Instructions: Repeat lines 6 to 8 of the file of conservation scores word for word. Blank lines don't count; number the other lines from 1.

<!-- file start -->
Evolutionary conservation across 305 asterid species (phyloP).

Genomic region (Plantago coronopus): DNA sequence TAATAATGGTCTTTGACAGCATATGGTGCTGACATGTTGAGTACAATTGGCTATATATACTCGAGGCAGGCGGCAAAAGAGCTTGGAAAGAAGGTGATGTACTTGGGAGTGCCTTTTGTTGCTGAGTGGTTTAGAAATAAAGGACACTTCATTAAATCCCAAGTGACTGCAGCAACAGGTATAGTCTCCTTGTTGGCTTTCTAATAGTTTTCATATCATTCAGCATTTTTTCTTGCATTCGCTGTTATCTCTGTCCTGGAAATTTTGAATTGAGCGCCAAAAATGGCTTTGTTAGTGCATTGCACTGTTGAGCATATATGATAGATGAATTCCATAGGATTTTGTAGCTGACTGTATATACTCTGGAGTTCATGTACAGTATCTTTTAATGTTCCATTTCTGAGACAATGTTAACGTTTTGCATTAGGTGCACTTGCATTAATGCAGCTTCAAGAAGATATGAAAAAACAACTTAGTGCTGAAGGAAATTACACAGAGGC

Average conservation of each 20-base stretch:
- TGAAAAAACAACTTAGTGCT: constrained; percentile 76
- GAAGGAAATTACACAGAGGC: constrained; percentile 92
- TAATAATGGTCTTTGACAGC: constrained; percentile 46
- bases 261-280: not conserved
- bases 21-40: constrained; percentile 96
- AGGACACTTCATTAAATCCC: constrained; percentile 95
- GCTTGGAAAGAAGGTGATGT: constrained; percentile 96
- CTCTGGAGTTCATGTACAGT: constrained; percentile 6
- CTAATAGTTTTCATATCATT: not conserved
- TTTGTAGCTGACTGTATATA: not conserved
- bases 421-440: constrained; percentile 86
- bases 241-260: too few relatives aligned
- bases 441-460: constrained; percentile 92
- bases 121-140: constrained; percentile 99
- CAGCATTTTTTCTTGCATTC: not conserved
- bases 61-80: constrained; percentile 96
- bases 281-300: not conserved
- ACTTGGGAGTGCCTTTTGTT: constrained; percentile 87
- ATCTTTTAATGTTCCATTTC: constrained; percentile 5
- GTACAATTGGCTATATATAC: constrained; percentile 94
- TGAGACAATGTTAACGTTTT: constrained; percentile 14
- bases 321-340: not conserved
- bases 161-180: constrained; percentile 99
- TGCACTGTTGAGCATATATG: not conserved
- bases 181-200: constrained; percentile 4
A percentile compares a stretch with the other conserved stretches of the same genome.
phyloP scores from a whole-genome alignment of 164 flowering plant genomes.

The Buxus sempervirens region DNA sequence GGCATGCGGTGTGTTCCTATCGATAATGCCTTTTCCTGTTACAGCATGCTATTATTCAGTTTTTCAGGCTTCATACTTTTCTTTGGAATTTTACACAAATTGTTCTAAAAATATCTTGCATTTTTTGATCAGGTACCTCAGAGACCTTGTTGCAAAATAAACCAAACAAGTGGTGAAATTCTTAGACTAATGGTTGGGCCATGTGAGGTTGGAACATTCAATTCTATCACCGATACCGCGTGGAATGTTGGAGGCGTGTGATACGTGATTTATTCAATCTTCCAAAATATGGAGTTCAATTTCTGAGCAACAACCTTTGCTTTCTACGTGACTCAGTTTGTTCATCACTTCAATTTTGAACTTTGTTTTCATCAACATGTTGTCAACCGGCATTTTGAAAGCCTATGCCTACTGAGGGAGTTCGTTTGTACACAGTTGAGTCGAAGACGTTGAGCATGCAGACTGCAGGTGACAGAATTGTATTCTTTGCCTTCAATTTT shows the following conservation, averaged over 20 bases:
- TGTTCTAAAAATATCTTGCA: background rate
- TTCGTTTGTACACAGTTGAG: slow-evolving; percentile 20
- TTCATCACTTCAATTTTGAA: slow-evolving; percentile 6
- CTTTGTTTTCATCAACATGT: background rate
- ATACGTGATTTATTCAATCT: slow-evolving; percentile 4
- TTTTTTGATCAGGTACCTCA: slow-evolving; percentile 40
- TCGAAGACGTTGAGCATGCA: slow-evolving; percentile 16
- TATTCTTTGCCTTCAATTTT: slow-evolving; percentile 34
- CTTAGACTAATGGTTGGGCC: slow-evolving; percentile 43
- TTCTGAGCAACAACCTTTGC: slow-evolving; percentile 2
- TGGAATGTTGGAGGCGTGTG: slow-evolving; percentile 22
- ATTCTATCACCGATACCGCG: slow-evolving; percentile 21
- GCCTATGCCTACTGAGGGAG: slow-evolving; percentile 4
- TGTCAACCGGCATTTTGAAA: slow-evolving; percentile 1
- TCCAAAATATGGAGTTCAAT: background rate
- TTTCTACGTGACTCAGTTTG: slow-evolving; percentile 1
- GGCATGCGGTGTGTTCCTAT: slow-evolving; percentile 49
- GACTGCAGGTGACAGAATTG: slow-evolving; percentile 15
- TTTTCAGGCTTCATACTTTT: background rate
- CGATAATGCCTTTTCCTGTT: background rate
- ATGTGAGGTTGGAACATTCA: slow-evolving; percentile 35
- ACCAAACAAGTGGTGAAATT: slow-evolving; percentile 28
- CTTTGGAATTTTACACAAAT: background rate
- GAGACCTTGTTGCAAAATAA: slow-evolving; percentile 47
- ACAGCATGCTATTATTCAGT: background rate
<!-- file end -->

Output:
- TAATAATGGTCTTTGACAGC: constrained; percentile 46
- bases 261-280: not conserved
- bases 21-40: constrained; percentile 96